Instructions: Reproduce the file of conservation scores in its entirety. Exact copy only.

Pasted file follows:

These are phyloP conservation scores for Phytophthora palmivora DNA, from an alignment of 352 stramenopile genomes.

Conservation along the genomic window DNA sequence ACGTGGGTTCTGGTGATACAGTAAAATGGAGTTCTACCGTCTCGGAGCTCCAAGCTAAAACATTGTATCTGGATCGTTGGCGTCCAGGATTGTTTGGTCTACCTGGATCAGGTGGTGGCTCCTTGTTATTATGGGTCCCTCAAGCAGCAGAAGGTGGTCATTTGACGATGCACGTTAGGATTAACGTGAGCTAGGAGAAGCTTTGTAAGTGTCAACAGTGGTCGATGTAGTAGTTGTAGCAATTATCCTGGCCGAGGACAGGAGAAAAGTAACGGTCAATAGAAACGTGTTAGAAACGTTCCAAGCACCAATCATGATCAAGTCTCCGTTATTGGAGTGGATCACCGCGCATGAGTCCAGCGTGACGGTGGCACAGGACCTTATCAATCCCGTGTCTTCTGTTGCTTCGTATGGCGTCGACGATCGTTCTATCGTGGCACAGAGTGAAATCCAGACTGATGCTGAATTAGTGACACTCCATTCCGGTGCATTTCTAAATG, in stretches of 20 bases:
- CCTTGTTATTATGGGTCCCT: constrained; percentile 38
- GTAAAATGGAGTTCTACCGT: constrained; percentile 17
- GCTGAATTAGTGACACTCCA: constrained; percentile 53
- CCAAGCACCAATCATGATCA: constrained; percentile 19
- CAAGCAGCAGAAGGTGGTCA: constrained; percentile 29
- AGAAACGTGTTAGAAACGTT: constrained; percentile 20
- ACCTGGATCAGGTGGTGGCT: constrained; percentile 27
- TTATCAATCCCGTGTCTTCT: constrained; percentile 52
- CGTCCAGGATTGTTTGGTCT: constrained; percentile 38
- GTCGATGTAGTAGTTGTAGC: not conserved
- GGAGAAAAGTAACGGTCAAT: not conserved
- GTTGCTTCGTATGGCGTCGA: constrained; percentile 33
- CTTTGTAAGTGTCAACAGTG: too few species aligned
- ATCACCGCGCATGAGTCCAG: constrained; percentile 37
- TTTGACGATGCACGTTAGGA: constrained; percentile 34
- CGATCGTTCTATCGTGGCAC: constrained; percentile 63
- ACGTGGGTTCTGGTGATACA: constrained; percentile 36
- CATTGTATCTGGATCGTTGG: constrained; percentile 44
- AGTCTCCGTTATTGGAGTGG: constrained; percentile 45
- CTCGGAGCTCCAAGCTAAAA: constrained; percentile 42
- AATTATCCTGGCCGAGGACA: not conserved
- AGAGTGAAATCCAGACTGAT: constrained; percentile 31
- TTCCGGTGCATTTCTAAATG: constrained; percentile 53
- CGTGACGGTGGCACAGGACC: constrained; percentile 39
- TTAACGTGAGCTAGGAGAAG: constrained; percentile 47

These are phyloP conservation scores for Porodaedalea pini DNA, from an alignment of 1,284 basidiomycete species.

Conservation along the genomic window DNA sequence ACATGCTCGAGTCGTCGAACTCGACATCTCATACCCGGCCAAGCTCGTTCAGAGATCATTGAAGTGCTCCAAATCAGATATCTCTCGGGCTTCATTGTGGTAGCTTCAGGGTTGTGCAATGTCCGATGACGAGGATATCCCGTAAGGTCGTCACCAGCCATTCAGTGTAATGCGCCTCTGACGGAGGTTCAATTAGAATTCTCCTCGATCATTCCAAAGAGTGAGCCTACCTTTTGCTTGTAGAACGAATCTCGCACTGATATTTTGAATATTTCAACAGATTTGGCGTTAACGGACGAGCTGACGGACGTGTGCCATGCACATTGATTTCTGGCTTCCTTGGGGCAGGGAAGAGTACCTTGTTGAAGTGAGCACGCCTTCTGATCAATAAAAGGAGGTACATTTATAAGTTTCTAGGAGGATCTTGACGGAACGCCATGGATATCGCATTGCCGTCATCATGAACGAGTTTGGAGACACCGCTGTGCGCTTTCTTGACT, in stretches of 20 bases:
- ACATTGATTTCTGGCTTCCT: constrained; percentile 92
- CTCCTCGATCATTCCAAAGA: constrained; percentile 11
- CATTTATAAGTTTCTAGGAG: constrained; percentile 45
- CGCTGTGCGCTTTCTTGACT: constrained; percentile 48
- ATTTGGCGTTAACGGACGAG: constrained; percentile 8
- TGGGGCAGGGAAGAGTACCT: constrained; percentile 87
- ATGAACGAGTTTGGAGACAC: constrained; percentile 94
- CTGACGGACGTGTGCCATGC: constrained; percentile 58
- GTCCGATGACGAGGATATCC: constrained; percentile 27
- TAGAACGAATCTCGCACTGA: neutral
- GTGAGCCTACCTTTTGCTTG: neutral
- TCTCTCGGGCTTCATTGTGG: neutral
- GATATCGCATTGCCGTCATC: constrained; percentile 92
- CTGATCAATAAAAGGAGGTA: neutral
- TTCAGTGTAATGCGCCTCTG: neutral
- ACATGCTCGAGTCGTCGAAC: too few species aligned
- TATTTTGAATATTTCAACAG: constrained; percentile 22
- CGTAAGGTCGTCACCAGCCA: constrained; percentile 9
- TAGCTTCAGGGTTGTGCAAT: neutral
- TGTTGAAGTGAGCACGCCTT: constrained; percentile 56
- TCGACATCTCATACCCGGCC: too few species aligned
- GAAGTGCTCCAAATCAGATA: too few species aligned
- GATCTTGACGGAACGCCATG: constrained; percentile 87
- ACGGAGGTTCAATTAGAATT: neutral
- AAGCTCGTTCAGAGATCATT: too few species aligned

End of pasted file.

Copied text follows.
These are phyloP conservation scores for Phytophthora palmivora DNA, from an alignment of 352 stramenopile genomes.

Conservation along the genomic window DNA sequence ACGTGGGTTCTGGTGATACAGTAAAATGGAGTTCTACCGTCTCGGAGCTCCAAGCTAAAACATTGTATCTGGATCGTTGGCGTCCAGGATTGTTTGGTCTACCTGGATCAGGTGGTGGCTCCTTGTTATTATGGGTCCCTCAAGCAGCAGAAGGTGGTCATTTGACGATGCACGTTAGGATTAACGTGAGCTAGGAGAAGCTTTGTAAGTGTCAACAGTGGTCGATGTAGTAGTTGTAGCAATTATCCTGGCCGAGGACAGGAGAAAAGTAACGGTCAATAGAAACGTGTTAGAAACGTTCCAAGCACCAATCATGATCAAGTCTCCGTTATTGGAGTGGATCACCGCGCATGAGTCCAGCGTGACGGTGGCACAGGACCTTATCAATCCCGTGTCTTCTGTTGCTTCGTATGGCGTCGACGATCGTTCTATCGTGGCACAGAGTGAAATCCAGACTGATGCTGAATTAGTGACACTCCATTCCGGTGCATTTCTAAATG, in stretches of 20 bases:
- CCTTGTTATTATGGGTCCCT: constrained; percentile 38
- GTAAAATGGAGTTCTACCGT: constrained; percentile 17
- GCTGAATTAGTGACACTCCA: constrained; percentile 53
- CCAAGCACCAATCATGATCA: constrained; percentile 19
- CAAGCAGCAGAAGGTGGTCA: constrained; percentile 29
- AGAAACGTGTTAGAAACGTT: constrained; percentile 20
- ACCTGGATCAGGTGGTGGCT: constrained; percentile 27
- TTATCAATCCCGTGTCTTCT: constrained; percentile 52
- CGTCCAGGATTGTTTGGTCT: constrained; percentile 38
- GTCGATGTAGTAGTTGTAGC: not conserved
- GGAGAAAAGTAACGGTCAAT: not conserved
- GTTGCTTCGTATGGCGTCGA: constrained; percentile 33
- CTTTGTAAGTGTCAACAGTG: too few species aligned
- ATCACCGCGCATGAGTCCAG: constrained; percentile 37
- TTTGACGATGCACGTTAGGA: constrained; percentile 34
- CGATCGTTCTATCGTGGCAC: constrained; percentile 63
- ACGTGGGTTCTGGTGATACA: constrained; percentile 36
- CATTGTATCTGGATCGTTGG: constrained; percentile 44
- AGTCTCCGTTATTGGAGTGG: constrained; percentile 45
- CTCGGAGCTCCAAGCTAAAA: constrained; percentile 42
- AATTATCCTGGCCGAGGACA: not conserved
- AGAGTGAAATCCAGACTGAT: constrained; percentile 31
- TTCCGGTGCATTTCTAAATG: constrained; percentile 53
- CGTGACGGTGGCACAGGACC: constrained; percentile 39
- TTAACGTGAGCTAGGAGAAG: constrained; percentile 47

These are phyloP conservation scores for Porodaedalea pini DNA, from an alignment of 1,284 basidiomycete species.

Conservation along the genomic window DNA sequence ACATGCTCGAGTCGTCGAACTCGACATCTCATACCCGGCCAAGCTCGTTCAGAGATCATTGAAGTGCTCCAAATCAGATATCTCTCGGGCTTCATTGTGGTAGCTTCAGGGTTGTGCAATGTCCGATGACGAGGATATCCCGTAAGGTCGTCACCAGCCATTCAGTGTAATGCGCCTCTGACGGAGGTTCAATTAGAATTCTCCTCGATCATTCCAAAGAGTGAGCCTACCTTTTGCTTGTAGAACGAATCTCGCACTGATATTTTGAATATTTCAACAGATTTGGCGTTAACGGACGAGCTGACGGACGTGTGCCATGCACATTGATTTCTGGCTTCCTTGGGGCAGGGAAGAGTACCTTGTTGAAGTGAGCACGCCTTCTGATCAATAAAAGGAGGTACATTTATAAGTTTCTAGGAGGATCTTGACGGAACGCCATGGATATCGCATTGCCGTCATCATGAACGAGTTTGGAGACACCGCTGTGCGCTTTCTTGACT, in stretches of 20 bases:
- ACATTGATTTCTGGCTTCCT: constrained; percentile 92
- CTCCTCGATCATTCCAAAGA: constrained; percentile 11
- CATTTATAAGTTTCTAGGAG: constrained; percentile 45
- CGCTGTGCGCTTTCTTGACT: constrained; percentile 48
- ATTTGGCGTTAACGGACGAG: constrained; percentile 8
- TGGGGCAGGGAAGAGTACCT: constrained; percentile 87
- ATGAACGAGTTTGGAGACAC: constrained; percentile 94
- CTGACGGACGTGTGCCATGC: constrained; percentile 58
- GTCCGATGACGAGGATATCC: constrained; percentile 27
- TAGAACGAATCTCGCACTGA: neutral
- GTGAGCCTACCTTTTGCTTG: neutral
- TCTCTCGGGCTTCATTGTGG: neutral
- GATATCGCATTGCCGTCATC: constrained; percentile 92
- CTGATCAATAAAAGGAGGTA: neutral
- TTCAGTGTAATGCGCCTCTG: neutral
- ACATGCTCGAGTCGTCGAAC: too few species aligned
- TATTTTGAATATTTCAACAG: constrained; percentile 22
- CGTAAGGTCGTCACCAGCCA: constrained; percentile 9
- TAGCTTCAGGGTTGTGCAAT: neutral
- TGTTGAAGTGAGCACGCCTT: constrained; percentile 56
- TCGACATCTCATACCCGGCC: too few species aligned
- GAAGTGCTCCAAATCAGATA: too few species aligned
- GATCTTGACGGAACGCCATG: constrained; percentile 87
- ACGGAGGTTCAATTAGAATT: neutral
- AAGCTCGTTCAGAGATCATT: too few species aligned